Published: January 12, 2022
INTA recently published a research report that looks at current intellectual property (IP) enforcement efforts in Southeast Asia and provides 62 recommendations for governments in the ASEAN region and elsewhere that are seeking to bolster IP protection in their jurisdictions.
The report, entitled Research Report on the Best Practices to Initiate, Continue, or Revitalize IP Enforcement Efforts: A Focus on Trademark Anticounterfeiting, is written by former Director General of the IP Office of the Philippines, Ricardo Blancaflor. It focuses on Cambodia, Malaysia, the Philippines, Singapore, and Thailand.
The paper has been produced for INTA to promote improvements to IP protection in Southeast Asia. Members of INTA’s Anticounterfeiting Committee, Asia-Pacific Subcommittee reviewed and provided input on initial drafts.
In opening remarks at a virtual ceremony marking the report’s publication on December 14, INTA 2021 President Tiki Dare noted, “Mr. Blancaflor’s paper provides valuable insight into the best practices for IP enforcement across the region, showcasing specific initiatives across several ASEAN member states. As ASEAN and the world recover from the pandemic, policy makers will be focusing on areas for sustainable, resilient growth. The best practices identified here will help.”
At the ceremony, Mr. Blancaflor said that his paper had been several years in the works and advised that IP legislation must keep up with technology and emerging issues such as e-commerce and the COVID pandemic. “Most of the time, legislators will be two steps behind criminal counterfeiters, if they are not proactive,” he said.
He noted as an example that IP legislation amendments in the Philippines is currently under consideration in Congress.
Among the recommendations outlined in the report, the top seven best practices are the following:
- First, countries should implement sound, pertinent legislation that properly disincentivizes infringement, such as by instituting high penalties.
- Second, a transparent, experienced, and efficient judicial system is key to successful enforcement efforts. The report explains that legislation lacks teeth if the judicial system is not sufficiently staffed with trained judges and prosecutors that can properly handle cases.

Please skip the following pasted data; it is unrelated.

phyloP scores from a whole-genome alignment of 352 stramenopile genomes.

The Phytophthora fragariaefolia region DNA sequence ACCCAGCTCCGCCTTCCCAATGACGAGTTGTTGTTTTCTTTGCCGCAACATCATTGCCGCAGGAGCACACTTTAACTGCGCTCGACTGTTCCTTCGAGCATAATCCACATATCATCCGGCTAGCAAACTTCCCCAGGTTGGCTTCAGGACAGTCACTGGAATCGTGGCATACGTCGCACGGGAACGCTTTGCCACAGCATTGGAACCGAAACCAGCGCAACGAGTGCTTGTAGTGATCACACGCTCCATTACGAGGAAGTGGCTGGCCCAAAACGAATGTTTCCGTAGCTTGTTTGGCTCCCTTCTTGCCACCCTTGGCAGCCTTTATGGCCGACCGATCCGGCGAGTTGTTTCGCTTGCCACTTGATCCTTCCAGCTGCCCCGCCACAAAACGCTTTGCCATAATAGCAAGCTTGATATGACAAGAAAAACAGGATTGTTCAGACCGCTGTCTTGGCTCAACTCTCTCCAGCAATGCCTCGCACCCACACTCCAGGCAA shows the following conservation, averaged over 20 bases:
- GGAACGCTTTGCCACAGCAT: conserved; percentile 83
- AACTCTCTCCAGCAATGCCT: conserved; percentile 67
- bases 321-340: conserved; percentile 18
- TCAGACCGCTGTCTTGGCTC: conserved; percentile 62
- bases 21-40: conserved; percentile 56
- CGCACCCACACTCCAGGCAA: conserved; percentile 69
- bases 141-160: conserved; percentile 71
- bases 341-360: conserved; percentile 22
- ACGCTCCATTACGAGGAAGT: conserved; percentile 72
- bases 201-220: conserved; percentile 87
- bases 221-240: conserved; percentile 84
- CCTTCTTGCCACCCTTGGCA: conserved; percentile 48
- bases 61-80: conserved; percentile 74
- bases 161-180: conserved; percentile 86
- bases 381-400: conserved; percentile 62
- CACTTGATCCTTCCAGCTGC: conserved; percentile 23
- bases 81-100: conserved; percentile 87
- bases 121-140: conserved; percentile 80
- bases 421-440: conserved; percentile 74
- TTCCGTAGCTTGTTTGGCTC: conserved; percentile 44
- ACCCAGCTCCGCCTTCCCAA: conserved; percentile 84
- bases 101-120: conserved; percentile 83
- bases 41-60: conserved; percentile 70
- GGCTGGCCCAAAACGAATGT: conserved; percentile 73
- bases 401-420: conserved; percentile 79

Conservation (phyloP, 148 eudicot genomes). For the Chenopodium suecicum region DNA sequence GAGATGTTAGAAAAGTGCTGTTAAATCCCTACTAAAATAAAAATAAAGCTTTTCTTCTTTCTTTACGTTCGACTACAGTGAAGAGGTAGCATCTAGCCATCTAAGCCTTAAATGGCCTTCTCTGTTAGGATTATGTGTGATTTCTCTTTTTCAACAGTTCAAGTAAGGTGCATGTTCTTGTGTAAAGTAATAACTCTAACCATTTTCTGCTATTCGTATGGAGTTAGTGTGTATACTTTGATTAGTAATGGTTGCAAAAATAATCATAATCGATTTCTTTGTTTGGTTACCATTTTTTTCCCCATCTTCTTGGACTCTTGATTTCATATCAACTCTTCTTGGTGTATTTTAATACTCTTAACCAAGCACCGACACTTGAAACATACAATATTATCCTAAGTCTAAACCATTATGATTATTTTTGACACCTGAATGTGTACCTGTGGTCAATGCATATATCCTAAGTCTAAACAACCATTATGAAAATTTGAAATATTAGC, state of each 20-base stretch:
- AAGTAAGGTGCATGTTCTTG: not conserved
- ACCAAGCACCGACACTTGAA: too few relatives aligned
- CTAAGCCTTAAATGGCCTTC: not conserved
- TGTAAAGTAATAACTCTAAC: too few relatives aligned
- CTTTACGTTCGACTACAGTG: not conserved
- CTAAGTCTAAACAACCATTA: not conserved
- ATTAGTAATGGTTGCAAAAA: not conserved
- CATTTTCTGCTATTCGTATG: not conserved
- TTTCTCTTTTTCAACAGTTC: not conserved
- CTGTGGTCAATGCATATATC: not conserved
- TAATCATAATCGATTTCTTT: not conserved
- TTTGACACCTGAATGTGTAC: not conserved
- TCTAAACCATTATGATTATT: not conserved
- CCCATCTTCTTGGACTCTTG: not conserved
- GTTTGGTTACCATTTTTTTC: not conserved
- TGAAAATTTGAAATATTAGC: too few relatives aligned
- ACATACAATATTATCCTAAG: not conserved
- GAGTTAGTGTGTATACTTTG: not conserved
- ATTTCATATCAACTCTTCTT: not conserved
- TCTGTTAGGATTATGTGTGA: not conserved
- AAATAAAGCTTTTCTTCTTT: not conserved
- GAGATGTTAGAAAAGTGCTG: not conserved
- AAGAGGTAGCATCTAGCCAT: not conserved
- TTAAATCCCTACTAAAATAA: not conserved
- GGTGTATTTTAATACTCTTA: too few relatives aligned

- Third, government should take a holistic approach, even when there are specialized IP enforcement agencies. No one agency can carry the burden alone, whether Customs at the border, or internally with police or administrative authorities. Forming a multi-agency body is essential to gather all the relevant skills and mandates to fight IP crime.
- Fourth, high-level public support will help prioritize efforts to protect IP. As noted in the research paper, the late King of Thailand, His Majesty King Bhumibol Adulyadej, took up the issue of IP, and was even awarded with the World Intellectual Property Association’s first Global Leader Award in 2007.
- Fifth, countries should link economic success to IP—in particular, to IP enforcement. Many countries in Southeast Asia do not conduct extensive research on the impact of IP on the economy, and, as a result, policy makers do not recognize the importance of IP.
- Sixth, technology and emerging issues need to be anticipated and addressed. E-commerce has been a major area of development for businesses but it also presents many serious problems for brand owners relating to the sale of counterfeit goods.
- Finally, putting all the pieces together, countries need to implement IP enforcement programs. Even where IP offices do not have a remit on enforcement, they can champion efforts on the enforcement of the rights they are registering and recognizing.
The launch ceremony concluded with a discussion by a panel of experts on the trends in IP protection, the various motivating factors for action on IP matters, and the implications of the report in their countries.
The panelists were Editha R. Hechanova, managing partner, Hechanova Bugay Vilchez & Andaya-Racadio (Philippines); Justisiari P. Kusumah, managing partner, K&K Advocates – Intellectual Property (Indonesia); Wiramrudee Mokkhavesa, partner, Tilleke & Gibbins (Thailand); and Yen Vu, principal and country manager, Rouse (Vietnam).
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